1. First of all, these are analgesics (metamizole). This includes Analgin, Baralgin, Pentalgin and others. All of them are non-selective drugs. The maximum single dose is 1000 mg, daily 3000 mg.
  2. No less famous is ibuprofen, sold under the commercial names Nurofen, Brufen , Solpadex, etc. The maximum single dose is 200-600 mg, daily 2400 mg. When it is taken, both types of cyclooxygenase are also inhibited. Let us consider in more detail, since this drug is strategically important. In many studies it is designated as the gold standard in the treatment of acute or chronic pain.
  3. Ketorolac also refers to non-selective anti-inflammatory and anesthetics. It can be found under the names Ketorol, Ketanov, Dolak and others. The maximum daily dose is 10-30 mg, daily 90 mg. This drug is considered quite strong and is well known to both dentists and patients. This is well deserved, in the mid-90s when it first appeared, great hopes were placed on ketorolac because its effect in some cases was commensurate with opioid anesthetics.

Less well-known among patients, but well-known to doctors, are selective non-steroidal anti-inflammatory drugs:

  1. Celecoxib (Celebrex) – the maximum single dose is 200-400 mg, the daily dose is 400 mg.
  2. Etoricoxib (Arcoxia) – the maximum single dose of 60-90 mg, daily 120 mg

They selectively act on COX 2 and do not affect COX 1.

Another drug and its derivatives stand apart – this is Nimesulide. It belongs to moderately selective as  even among clinical pharmacologists, there is no consensus to which group of selective or non-selective drugs it can be attributed. The maximum daily dose is 100-200 mg, daily 400 mg
In addition to those mentioned above, there is another drug that is well known to doctors and patients. It’s paracetamol. It was not included in any of the above classifications because it does not belong to the group of non-steroidal anti-inflammatory drugs. Paracetamol is a centrally acting pain reliever. There is still no consensus on the principle of action of paracetamol. The most popular view is that it acts on cyclooxygenase 2 in the brain, and does not act on other types of cyclooxygenase in the rest of the body.

This means that it does not have the side effects typical of non-steroidal anti-inflammatory drugs. That is why paracetamol is used for young children, pregnant women and patients who have contraindications for the use of NSAIDs.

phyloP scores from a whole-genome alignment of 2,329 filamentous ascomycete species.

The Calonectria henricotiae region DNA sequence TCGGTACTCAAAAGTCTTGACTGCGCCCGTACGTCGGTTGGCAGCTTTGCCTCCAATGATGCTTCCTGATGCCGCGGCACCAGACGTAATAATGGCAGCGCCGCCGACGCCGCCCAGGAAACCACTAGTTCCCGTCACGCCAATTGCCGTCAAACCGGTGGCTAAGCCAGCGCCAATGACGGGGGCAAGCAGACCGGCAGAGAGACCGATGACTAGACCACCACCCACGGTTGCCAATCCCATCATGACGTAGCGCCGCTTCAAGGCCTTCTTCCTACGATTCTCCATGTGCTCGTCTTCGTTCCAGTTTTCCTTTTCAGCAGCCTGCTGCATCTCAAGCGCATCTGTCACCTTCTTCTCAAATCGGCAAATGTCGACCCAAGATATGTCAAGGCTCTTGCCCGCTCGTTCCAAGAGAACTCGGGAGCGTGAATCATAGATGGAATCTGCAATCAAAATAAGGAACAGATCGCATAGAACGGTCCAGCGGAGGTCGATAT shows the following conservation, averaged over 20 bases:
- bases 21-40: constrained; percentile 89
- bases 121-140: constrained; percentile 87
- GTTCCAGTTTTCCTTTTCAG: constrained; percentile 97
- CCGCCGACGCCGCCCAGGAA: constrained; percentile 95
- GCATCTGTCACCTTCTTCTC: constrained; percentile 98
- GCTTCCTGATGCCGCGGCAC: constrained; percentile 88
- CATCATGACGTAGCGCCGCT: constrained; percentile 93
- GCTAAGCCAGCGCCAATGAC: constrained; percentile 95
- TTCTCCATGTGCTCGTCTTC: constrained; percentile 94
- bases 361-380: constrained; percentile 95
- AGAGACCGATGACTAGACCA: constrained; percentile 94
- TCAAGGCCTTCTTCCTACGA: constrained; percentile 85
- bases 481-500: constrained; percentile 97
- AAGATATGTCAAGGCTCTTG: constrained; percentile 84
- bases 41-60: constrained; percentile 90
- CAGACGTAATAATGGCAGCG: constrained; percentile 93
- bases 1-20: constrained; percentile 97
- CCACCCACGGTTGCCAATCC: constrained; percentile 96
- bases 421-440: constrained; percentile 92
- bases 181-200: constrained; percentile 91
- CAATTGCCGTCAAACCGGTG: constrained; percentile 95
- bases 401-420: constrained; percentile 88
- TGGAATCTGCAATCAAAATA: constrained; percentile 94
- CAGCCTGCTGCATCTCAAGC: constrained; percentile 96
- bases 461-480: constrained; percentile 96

The maximum daily dose is 500-1000 mg, daily 4000 mg. We must understand that paracetamol has only two actions compared to NSAIDs – it is an analgesic and antipyretic agent, but it does not have an anti-inflammatory effect. Paracetamol also has a weaker analgesic effect compared to all NSAIDs. The effectiveness of NSAIDs, assessed by the dynamics of WOMAC, was approximately 40% higher compared to paracetamol. Nevertheless, paracetamol is an effective drug that reduces temperature well and reduces pain.

Given the above, it is logical that doctors began to prescribe mixtures of drugs, and pharmaceutical companies began to produce drugs with a mixture of paracetamol and ibuprofen with the dosing regimen – ibuprofen 400 mg and paracetamol 1000 mg. There is still no consensus about the effectiveness of such a scheme, namely, enhancing the action of drugs. There are studies that support this, and there are studies that refute it. In any case, the combination of drugs has an analgesic effect, and there are fewer side effects compared to the practice of prescribing a higher dose of NSAIDs.

Management of pain in the perioperative period

Let’s figure out how effective non-steroidal anti-inflammatory drugs are in dental practice. If you turn to the clinical guidelines for the use of NSAIDs, it turns out that, among other indications, it is indicated that they are effective for:

  • acute injuries and other conditions associated with damage or acute inflammatory processes (in particular, dental diseases); and
  • pain sensations in the perioperative period (as a component of anesthesia).

The perioperative period covers the time before surgery, during surgery, and after surgery. This means that anesthetics should be prescribed not only after the operation, but also before it begins. Let’s deal with this in more detail.

When and how to prescribe anesthetics at a dental appointment

There is a well-done study from 2006, where colleagues studied the effectiveness of ibuprofen before surgery.

Anesthetics in dentistry

The result of this study was the recommendation to take a high single dose of ibuprofen 1 hour before injection of a local anesthetic in the treatment of patients with irreversible pulpitis and partial pulp necrosis. This scheme provides deeper anesthesia and a comfortable state for the patient.

In the study, the effect of three drugs and their combinations was studied:

  1. Ibuprofen pure;
  2. Paracetamol in combination with codeine (narcotic analgesic); and
  3. A placebo.

The selection of patients was also taken responsibly. Cases with exacerbated pulpitis were selected. More precisely, with necrotic pulpitis, as is known, it is under these conditions that patients experience the most severe debilitating pain. This is a completely correct approach, since the effectiveness of drugs should be evaluated against the background of a strong pain syndrome. Practicing dentists know that anesthesia for acute pulpitis is not an easy task, especially in the lower jaw.

As a result, it was found that ibuprofen works best with local anesthetics.